Please make sure and check twitter throughout the day this week – https://twitter.com/SeeBlueSTEMCamp – we’ll post more pictures and updates throughout the day the rest of the week.

Vex Robotics

Today was all about building and becoming familiar with the Vex system. The groups worked on building their chassis for the clawbot. Some groups also started trying some basic programming to get their clawbot to move. All the groups will be into the programming tomorrow, so expect more stories about how they’re getting their robots to move!

Red/Blue Elementary Groups

It was a robot day today for these groups! They spent half of their day with Dr. Walcott and Dr. Thomas building scribble bots from scratch. They learned about how motors worked, how electricity flows though the battery, and the importance of a cam on a motor. They had a lot of fun trying the bots out and even personalizing them a bit 🙂 The blue groups got put in their bags, so some didn’t make it home quite in one piece, but the students know how they are to be put together, so you can help with them that endeavor.

Yellow/Green Elementary Groups

They spent half of their day with Dr. Testa extracting DNA from a strawberry! They were very careful scientists with their tools and were amazed at what the DNA looked like! They also explored different types of DNA.

Robotics for Elementary Groups

In robotics, they are using the We Do 2.0 robots from Lego Education. UK switched over to a new wireless network last month and some of the Chromebooks had some issues, but we are happy to report that they’re all resolved and we’ll be back on track with devices tomorrow! The students were awesome with sharing devices and still getting their building in. Many of the students were able to program their robots and try out some of the basic different programs. Lots more fun challenges coming tomorrow!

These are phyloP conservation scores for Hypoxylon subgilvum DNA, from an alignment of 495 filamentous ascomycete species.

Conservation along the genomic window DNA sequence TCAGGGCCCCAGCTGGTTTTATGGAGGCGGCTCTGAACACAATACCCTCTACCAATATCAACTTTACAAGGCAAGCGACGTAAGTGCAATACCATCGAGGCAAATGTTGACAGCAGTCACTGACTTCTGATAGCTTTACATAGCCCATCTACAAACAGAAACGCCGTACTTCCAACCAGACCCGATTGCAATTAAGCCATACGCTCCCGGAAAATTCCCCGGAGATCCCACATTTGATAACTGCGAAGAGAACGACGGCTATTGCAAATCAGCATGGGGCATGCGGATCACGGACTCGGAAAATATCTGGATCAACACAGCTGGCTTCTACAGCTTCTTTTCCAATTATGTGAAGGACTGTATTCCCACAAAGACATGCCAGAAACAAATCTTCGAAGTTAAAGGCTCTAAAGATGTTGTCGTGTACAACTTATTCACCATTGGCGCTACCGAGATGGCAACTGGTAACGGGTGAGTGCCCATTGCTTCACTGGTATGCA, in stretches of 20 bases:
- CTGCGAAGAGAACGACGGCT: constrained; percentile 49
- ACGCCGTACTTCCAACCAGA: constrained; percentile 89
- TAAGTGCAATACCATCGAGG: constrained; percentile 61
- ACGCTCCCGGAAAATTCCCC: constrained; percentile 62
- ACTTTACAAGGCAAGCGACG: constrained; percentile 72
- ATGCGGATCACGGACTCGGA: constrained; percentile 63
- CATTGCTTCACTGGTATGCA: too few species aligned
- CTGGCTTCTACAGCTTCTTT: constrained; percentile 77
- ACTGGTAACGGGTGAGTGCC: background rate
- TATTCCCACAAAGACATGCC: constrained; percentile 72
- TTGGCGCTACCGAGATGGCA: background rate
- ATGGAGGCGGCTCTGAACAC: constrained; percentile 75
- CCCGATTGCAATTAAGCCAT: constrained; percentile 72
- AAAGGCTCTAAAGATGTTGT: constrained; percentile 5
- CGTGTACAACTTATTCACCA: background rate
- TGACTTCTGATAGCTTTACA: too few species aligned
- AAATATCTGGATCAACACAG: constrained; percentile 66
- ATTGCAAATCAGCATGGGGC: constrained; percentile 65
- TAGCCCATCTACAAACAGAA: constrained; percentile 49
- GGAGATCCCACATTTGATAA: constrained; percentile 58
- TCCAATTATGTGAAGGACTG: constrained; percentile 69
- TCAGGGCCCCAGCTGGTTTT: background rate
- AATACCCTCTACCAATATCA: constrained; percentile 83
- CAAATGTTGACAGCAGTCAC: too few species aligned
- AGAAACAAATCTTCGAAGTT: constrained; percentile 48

In their words…

Each day we’ll post some excerpts from the students’ reflections of what they learned each day at the STEM Content session. We don’t correct for spelling or grammar in these 🙂

  • That fruit has DNA
  • That I could see DNA if I do a few things
  • How to build a really cool robot that I have never built before
  • I liked it because theres a lout of creativity
  • I love chemistry
  • I want to learn more so I could see more DNAs

Conversation Starters… 

We know your child is getting to the age where it might be like pulling teeth to get them to talk about their day beyond “It was fine.” “It was fun.” “I didn’t do anything.” So, each day we’ll post some suggested conversation starters centered on camp activities or STEM-related themes.

Blue/Red Groups

  • Tell me about how you assembled your scribble bot. What tools did you have to use carefully? How did you know how to connect things? What did your scribble bot do when you connected the motor to the battery?
  • Tell me about how you assembled your We Do robot? What is your robot’s name? What did you get your robot to do today?

Yellow/Green Groups

  • What is DNA? What things have DNA? How did you extract DNA from the strawberry? What did it look like?
  • Tell me about how you assembled your We Do robot? What is your robot’s name? What did you get your robot to do today?

Vex Robotics

  • What is a chassis? How did you get it built?
  • If they programmed today, what did they get their Clawbot to do?

Photo of the Day…

Each day we’ll post a camp highlight.  Click the picture and it will take you to the weekly photo album. Please note that we try to capture pictures of all the campers, but we cannot guarantee that we will get every single one. We try our very best to though! Also we are STEM teachers and not full time photographers, so our pictures are not perfect and we leave them unedited, so if you love to edit photos…feel free! If there is a photo you wish to have removed, please email me and we’ll take it down!